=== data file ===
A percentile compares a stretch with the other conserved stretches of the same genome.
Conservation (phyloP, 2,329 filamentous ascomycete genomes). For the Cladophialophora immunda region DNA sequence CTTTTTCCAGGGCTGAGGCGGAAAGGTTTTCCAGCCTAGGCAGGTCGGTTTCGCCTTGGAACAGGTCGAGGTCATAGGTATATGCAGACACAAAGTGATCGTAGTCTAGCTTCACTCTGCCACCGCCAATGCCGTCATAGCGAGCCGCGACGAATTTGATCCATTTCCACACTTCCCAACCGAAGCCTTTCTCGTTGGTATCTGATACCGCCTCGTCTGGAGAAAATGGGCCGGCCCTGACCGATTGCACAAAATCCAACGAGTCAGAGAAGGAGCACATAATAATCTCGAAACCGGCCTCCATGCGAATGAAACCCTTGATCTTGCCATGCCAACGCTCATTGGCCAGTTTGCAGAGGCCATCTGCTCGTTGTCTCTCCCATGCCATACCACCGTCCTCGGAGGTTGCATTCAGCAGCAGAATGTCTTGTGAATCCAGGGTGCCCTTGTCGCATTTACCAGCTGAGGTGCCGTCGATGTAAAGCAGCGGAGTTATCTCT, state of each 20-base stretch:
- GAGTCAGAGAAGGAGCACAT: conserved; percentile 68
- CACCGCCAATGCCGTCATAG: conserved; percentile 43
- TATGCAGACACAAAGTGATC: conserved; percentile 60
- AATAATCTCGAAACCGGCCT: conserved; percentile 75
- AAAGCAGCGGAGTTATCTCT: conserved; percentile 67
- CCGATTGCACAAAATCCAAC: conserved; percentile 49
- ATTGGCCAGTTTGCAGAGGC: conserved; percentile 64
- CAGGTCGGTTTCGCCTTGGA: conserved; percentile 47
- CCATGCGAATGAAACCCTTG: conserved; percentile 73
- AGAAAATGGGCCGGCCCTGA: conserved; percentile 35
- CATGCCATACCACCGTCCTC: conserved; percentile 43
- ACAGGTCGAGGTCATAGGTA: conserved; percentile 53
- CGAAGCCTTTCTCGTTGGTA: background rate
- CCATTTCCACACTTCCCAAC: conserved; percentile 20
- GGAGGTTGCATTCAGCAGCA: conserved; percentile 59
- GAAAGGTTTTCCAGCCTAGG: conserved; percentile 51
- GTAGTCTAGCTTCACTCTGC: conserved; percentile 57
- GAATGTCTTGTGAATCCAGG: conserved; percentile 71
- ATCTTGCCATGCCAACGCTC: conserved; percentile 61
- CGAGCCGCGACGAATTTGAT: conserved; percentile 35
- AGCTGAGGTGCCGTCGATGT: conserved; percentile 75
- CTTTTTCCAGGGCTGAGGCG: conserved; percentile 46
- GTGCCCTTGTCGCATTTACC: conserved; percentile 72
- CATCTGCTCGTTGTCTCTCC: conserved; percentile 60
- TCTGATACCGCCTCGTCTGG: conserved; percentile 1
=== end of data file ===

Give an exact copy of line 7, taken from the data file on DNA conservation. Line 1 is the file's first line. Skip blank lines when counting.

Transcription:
- AAAGCAGCGGAGTTATCTCT: conserved; percentile 67